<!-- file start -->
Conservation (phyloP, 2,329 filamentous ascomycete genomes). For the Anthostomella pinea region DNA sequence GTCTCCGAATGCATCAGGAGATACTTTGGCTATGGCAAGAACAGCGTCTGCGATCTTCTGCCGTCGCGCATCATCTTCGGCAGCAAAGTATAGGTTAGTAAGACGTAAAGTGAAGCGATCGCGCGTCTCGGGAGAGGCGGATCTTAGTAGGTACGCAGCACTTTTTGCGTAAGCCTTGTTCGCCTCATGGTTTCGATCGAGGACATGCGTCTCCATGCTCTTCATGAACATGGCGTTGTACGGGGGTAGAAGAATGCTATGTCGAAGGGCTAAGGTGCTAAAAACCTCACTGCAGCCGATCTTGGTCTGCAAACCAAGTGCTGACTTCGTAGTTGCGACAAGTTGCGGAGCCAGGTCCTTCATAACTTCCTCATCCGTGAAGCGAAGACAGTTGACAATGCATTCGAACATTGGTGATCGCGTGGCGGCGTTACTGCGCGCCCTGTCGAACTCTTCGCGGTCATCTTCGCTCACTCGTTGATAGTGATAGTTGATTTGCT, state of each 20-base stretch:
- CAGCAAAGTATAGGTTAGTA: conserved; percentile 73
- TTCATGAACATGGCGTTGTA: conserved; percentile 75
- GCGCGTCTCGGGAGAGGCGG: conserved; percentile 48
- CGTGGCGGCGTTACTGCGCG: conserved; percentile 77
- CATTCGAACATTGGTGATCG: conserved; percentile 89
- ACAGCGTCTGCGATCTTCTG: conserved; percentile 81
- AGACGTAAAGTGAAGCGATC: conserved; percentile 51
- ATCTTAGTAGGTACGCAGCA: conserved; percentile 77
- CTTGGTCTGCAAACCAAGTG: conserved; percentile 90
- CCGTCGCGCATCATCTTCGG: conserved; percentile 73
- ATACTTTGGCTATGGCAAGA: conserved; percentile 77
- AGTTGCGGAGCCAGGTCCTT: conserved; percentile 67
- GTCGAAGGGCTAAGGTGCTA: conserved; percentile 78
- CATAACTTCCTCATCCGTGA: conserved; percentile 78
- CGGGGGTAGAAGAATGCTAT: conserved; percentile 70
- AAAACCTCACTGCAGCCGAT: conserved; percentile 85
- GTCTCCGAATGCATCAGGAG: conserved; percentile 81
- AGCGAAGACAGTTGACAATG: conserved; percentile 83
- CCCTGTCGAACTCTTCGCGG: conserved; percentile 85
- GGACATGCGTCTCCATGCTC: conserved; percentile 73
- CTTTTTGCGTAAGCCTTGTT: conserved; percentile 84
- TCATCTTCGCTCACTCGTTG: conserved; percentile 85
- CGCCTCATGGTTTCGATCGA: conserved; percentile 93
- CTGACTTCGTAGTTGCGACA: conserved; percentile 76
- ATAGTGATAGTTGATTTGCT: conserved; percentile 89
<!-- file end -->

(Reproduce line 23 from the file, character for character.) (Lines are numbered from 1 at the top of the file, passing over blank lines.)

- TCATCTTCGCTCACTCGTTG: conserved; percentile 85